Home | Hegemony | Archives | Blogroll | Resume | Links | RSS Feed | subscribe by email    


to Reason


blog roll

    but we were so totally not in cambodia in 1968......, 2006-12-02 16:17:28 | Main | a taylorist gets his wings..., 2006-12-06 13:36:25

    from there to here:

    two amusing paragraphs on wikipedia:

    the post-Christian usage of "pagan" came to mean rural folk holding to pre-Christian polytheistic beliefs in the face of the new, and predominantly urban, Christianized Roman society. Conversely, it is now the rural peoples of Western culture who are more typically aligned with Christian beliefs (e.g., the bible belt or red state within the U.S.), whereas urban areas are now more secularized.

    Neoplatonists in the Early Christian church attempted to Christianize the values of sophisticated Pagans such as Plato and Virgil. This had some influence among the literate class, but did little to counter the more general prejudice expressed in "pagan".

    And so it was that new Democrats considered Christianistizing the urbane, largely Christian, secularism so as to make it more palatible to a 50 million strong rural Christianist population.

    We would do well to reflect upon this incomplete lesson from history Wikipedia. First, that it didn't work. Second, the generally persued alternative to voluntary conversion:

    When the original neoplatonist project of hoodwinkery ultimately failed our predecessors turned to seigneurialism, legally binding the pagan workers to the land as serfs "in return for protection and the right to work":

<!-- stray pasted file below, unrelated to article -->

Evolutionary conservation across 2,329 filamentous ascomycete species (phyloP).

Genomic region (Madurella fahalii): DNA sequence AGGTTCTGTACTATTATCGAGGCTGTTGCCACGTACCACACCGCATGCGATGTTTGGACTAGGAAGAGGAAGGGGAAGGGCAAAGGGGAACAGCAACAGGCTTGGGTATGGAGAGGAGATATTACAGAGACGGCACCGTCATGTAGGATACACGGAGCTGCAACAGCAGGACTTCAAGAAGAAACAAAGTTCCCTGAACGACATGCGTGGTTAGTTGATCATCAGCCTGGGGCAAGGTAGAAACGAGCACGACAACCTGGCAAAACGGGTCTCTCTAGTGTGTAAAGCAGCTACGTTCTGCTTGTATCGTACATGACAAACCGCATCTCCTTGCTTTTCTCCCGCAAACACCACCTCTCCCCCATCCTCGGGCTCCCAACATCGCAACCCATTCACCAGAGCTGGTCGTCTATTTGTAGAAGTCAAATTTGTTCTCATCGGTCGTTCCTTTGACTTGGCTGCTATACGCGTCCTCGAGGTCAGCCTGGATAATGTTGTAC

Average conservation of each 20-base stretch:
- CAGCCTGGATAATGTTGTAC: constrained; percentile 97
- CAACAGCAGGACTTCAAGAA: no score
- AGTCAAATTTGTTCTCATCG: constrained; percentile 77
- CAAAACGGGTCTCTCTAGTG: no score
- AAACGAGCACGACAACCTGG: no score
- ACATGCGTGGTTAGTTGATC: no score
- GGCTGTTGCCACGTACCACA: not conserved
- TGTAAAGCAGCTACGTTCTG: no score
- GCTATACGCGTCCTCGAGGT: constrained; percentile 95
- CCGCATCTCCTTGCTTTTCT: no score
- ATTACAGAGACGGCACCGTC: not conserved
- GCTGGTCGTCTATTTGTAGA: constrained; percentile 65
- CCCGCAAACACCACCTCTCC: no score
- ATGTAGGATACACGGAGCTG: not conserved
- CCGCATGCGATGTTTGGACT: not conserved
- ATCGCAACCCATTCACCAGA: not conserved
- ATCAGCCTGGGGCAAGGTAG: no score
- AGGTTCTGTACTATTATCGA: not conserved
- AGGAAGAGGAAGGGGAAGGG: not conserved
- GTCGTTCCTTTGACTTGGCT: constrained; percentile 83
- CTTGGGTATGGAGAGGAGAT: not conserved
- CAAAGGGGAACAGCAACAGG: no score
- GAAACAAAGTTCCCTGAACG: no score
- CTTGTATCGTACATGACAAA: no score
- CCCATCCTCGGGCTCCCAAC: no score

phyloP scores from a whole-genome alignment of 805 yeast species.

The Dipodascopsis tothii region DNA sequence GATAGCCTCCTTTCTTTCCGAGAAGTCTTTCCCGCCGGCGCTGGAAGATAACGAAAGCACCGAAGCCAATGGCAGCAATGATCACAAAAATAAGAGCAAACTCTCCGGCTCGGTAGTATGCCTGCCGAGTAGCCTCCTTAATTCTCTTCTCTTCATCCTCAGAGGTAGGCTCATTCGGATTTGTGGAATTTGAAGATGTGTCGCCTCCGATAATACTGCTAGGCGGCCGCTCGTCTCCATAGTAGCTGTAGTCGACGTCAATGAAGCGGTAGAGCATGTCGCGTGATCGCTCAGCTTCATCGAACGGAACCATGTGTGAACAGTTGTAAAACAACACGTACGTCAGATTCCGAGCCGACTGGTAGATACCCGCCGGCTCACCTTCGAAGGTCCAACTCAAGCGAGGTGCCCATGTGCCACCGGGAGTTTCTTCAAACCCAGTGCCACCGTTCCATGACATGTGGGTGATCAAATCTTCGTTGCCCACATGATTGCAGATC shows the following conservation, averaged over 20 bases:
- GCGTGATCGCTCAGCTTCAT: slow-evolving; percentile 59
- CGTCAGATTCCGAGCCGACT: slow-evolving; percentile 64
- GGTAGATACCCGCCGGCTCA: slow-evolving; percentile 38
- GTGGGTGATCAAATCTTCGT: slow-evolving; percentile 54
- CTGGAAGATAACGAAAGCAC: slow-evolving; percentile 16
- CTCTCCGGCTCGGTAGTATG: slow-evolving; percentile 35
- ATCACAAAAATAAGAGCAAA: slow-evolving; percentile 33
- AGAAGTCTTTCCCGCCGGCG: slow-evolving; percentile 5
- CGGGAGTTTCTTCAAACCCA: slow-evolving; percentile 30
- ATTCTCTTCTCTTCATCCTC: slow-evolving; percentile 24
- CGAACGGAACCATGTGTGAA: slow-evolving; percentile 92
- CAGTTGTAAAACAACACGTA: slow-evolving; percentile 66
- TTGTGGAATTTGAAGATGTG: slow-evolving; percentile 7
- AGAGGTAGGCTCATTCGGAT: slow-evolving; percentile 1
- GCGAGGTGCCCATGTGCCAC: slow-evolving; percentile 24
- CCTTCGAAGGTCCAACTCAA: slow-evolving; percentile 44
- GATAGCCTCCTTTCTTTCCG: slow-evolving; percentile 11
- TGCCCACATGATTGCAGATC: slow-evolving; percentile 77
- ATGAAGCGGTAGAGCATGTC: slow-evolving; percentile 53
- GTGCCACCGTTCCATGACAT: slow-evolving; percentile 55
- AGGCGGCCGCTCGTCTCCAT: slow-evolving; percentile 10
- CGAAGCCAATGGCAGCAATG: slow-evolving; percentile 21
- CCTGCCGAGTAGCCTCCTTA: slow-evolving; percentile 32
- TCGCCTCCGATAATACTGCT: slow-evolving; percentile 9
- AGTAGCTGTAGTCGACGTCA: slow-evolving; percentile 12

The period rationale was that a serf "worked for all", while a knight or baron "fought for all" and a churchman "prayed for all." Thus everyone had his place and all was right with God's world.

    As for the serf so the modern free man was bound by legal contract, and all those choices not afforded the poor suffering slave. The slave, unlike freer men, was considered nothing more than a machine requiring regular maintenance and the occasional good kicking. Thus was born a more humane division of labor.

    This logic of a legally binding "right to work" endured internal country divisions of labor into modernity, and on into international commerce. The rationale was, in the world of post-enlightenment, that developing nations "worked for all", while Western governments "fought for all" and Western shoppers "consumed for all."

    Undeveloping nations, whose inhabitants barely merited the term 'humanity', were quietly enclosed and turned into strip mines for the rest.

    Thus everyone had their place and all was right with God's world.

:: posted by buermann @ 2006-12-05 22:30:28 CST | link

    go ahead, express that vague notion

    your turing test:

journals, notes,
other curmudgeonry

- A Timeline -

Oil for Nothing:
US Holds On Humanitarian Supplies
Iraq: 1997-2001

the good book
and other cultural

The Autobiography
Mother Jones

Contact Info: